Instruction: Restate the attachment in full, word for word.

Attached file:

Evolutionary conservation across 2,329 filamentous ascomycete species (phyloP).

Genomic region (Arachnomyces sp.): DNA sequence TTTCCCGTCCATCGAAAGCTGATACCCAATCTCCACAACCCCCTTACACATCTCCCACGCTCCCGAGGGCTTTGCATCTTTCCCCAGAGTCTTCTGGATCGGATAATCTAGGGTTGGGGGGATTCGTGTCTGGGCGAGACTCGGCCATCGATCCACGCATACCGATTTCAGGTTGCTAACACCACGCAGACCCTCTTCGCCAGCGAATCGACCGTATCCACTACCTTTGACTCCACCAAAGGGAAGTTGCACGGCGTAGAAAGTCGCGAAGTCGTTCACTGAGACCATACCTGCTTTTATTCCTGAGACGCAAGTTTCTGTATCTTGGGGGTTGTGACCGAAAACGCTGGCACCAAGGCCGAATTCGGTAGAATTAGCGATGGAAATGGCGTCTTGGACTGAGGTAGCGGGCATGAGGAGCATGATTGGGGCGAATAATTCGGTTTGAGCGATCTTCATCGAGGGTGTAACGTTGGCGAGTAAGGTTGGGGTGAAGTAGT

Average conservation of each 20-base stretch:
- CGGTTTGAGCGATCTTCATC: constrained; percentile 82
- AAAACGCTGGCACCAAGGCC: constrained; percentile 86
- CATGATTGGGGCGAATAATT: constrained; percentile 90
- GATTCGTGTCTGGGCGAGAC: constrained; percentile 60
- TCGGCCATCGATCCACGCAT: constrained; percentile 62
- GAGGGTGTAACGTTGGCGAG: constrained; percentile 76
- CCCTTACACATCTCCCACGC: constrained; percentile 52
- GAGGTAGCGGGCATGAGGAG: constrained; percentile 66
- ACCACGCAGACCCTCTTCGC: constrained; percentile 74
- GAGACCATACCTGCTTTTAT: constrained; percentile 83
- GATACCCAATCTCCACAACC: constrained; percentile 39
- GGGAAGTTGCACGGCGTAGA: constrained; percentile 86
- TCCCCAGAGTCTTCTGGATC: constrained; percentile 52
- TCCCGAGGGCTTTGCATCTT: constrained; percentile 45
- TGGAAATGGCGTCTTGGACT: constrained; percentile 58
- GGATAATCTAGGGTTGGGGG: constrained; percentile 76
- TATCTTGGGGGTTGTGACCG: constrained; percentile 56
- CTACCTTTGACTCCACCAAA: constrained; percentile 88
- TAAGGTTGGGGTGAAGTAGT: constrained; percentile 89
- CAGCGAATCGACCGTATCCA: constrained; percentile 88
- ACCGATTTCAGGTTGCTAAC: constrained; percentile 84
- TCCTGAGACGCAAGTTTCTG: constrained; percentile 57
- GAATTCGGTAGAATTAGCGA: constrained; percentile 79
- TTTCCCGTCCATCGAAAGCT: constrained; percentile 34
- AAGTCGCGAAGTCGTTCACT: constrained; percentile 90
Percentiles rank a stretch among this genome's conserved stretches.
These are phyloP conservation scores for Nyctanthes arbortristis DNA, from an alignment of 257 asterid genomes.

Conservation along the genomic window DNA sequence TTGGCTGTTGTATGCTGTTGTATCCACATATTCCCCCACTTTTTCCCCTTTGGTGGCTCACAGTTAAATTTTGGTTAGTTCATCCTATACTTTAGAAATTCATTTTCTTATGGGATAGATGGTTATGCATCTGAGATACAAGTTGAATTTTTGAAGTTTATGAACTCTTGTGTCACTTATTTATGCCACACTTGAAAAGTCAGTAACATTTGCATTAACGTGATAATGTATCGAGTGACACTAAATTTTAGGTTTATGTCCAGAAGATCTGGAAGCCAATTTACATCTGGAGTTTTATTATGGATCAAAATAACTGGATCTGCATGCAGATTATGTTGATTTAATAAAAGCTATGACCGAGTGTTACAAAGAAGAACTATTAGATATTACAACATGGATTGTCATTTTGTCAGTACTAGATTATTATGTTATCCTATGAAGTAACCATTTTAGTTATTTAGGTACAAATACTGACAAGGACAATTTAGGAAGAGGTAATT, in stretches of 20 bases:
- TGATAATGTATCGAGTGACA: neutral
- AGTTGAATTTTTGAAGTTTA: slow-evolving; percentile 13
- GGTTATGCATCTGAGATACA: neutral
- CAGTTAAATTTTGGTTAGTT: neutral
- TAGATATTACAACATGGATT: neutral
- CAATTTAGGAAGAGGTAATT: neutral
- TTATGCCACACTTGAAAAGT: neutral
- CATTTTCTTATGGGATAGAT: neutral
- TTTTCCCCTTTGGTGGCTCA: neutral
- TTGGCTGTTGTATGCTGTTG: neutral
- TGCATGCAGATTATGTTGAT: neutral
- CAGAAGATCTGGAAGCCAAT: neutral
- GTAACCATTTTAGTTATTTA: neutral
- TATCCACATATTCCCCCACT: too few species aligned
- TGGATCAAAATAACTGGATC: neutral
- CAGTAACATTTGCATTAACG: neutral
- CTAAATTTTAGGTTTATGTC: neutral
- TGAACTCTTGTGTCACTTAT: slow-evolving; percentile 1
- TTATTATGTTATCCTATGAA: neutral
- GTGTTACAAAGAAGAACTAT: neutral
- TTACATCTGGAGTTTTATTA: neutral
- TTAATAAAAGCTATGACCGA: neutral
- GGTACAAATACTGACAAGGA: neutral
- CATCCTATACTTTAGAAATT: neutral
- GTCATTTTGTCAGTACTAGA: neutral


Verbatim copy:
Evolutionary conservation across 2,329 filamentous ascomycete species (phyloP).

Genomic region (Arachnomyces sp.): DNA sequence TTTCCCGTCCATCGAAAGCTGATACCCAATCTCCACAACCCCCTTACACATCTCCCACGCTCCCGAGGGCTTTGCATCTTTCCCCAGAGTCTTCTGGATCGGATAATCTAGGGTTGGGGGGATTCGTGTCTGGGCGAGACTCGGCCATCGATCCACGCATACCGATTTCAGGTTGCTAACACCACGCAGACCCTCTTCGCCAGCGAATCGACCGTATCCACTACCTTTGACTCCACCAAAGGGAAGTTGCACGGCGTAGAAAGTCGCGAAGTCGTTCACTGAGACCATACCTGCTTTTATTCCTGAGACGCAAGTTTCTGTATCTTGGGGGTTGTGACCGAAAACGCTGGCACCAAGGCCGAATTCGGTAGAATTAGCGATGGAAATGGCGTCTTGGACTGAGGTAGCGGGCATGAGGAGCATGATTGGGGCGAATAATTCGGTTTGAGCGATCTTCATCGAGGGTGTAACGTTGGCGAGTAAGGTTGGGGTGAAGTAGT

Average conservation of each 20-base stretch:
- CGGTTTGAGCGATCTTCATC: constrained; percentile 82
- AAAACGCTGGCACCAAGGCC: constrained; percentile 86
- CATGATTGGGGCGAATAATT: constrained; percentile 90
- GATTCGTGTCTGGGCGAGAC: constrained; percentile 60
- TCGGCCATCGATCCACGCAT: constrained; percentile 62
- GAGGGTGTAACGTTGGCGAG: constrained; percentile 76
- CCCTTACACATCTCCCACGC: constrained; percentile 52
- GAGGTAGCGGGCATGAGGAG: constrained; percentile 66
- ACCACGCAGACCCTCTTCGC: constrained; percentile 74
- GAGACCATACCTGCTTTTAT: constrained; percentile 83
- GATACCCAATCTCCACAACC: constrained; percentile 39
- GGGAAGTTGCACGGCGTAGA: constrained; percentile 86
- TCCCCAGAGTCTTCTGGATC: constrained; percentile 52
- TCCCGAGGGCTTTGCATCTT: constrained; percentile 45
- TGGAAATGGCGTCTTGGACT: constrained; percentile 58
- GGATAATCTAGGGTTGGGGG: constrained; percentile 76
- TATCTTGGGGGTTGTGACCG: constrained; percentile 56
- CTACCTTTGACTCCACCAAA: constrained; percentile 88
- TAAGGTTGGGGTGAAGTAGT: constrained; percentile 89
- CAGCGAATCGACCGTATCCA: constrained; percentile 88
- ACCGATTTCAGGTTGCTAAC: constrained; percentile 84
- TCCTGAGACGCAAGTTTCTG: constrained; percentile 57
- GAATTCGGTAGAATTAGCGA: constrained; percentile 79
- TTTCCCGTCCATCGAAAGCT: constrained; percentile 34
- AAGTCGCGAAGTCGTTCACT: constrained; percentile 90
Percentiles rank a stretch among this genome's conserved stretches.
These are phyloP conservation scores for Nyctanthes arbortristis DNA, from an alignment of 257 asterid genomes.

Conservation along the genomic window DNA sequence TTGGCTGTTGTATGCTGTTGTATCCACATATTCCCCCACTTTTTCCCCTTTGGTGGCTCACAGTTAAATTTTGGTTAGTTCATCCTATACTTTAGAAATTCATTTTCTTATGGGATAGATGGTTATGCATCTGAGATACAAGTTGAATTTTTGAAGTTTATGAACTCTTGTGTCACTTATTTATGCCACACTTGAAAAGTCAGTAACATTTGCATTAACGTGATAATGTATCGAGTGACACTAAATTTTAGGTTTATGTCCAGAAGATCTGGAAGCCAATTTACATCTGGAGTTTTATTATGGATCAAAATAACTGGATCTGCATGCAGATTATGTTGATTTAATAAAAGCTATGACCGAGTGTTACAAAGAAGAACTATTAGATATTACAACATGGATTGTCATTTTGTCAGTACTAGATTATTATGTTATCCTATGAAGTAACCATTTTAGTTATTTAGGTACAAATACTGACAAGGACAATTTAGGAAGAGGTAATT, in stretches of 20 bases:
- TGATAATGTATCGAGTGACA: neutral
- AGTTGAATTTTTGAAGTTTA: slow-evolving; percentile 13
- GGTTATGCATCTGAGATACA: neutral
- CAGTTAAATTTTGGTTAGTT: neutral
- TAGATATTACAACATGGATT: neutral
- CAATTTAGGAAGAGGTAATT: neutral
- TTATGCCACACTTGAAAAGT: neutral
- CATTTTCTTATGGGATAGAT: neutral
- TTTTCCCCTTTGGTGGCTCA: neutral
- TTGGCTGTTGTATGCTGTTG: neutral
- TGCATGCAGATTATGTTGAT: neutral
- CAGAAGATCTGGAAGCCAAT: neutral
- GTAACCATTTTAGTTATTTA: neutral
- TATCCACATATTCCCCCACT: too few species aligned
- TGGATCAAAATAACTGGATC: neutral
- CAGTAACATTTGCATTAACG: neutral
- CTAAATTTTAGGTTTATGTC: neutral
- TGAACTCTTGTGTCACTTAT: slow-evolving; percentile 1
- TTATTATGTTATCCTATGAA: neutral
- GTGTTACAAAGAAGAACTAT: neutral
- TTACATCTGGAGTTTTATTA: neutral
- TTAATAAAAGCTATGACCGA: neutral
- GGTACAAATACTGACAAGGA: neutral
- CATCCTATACTTTAGAAATT: neutral
- GTCATTTTGTCAGTACTAGA: neutral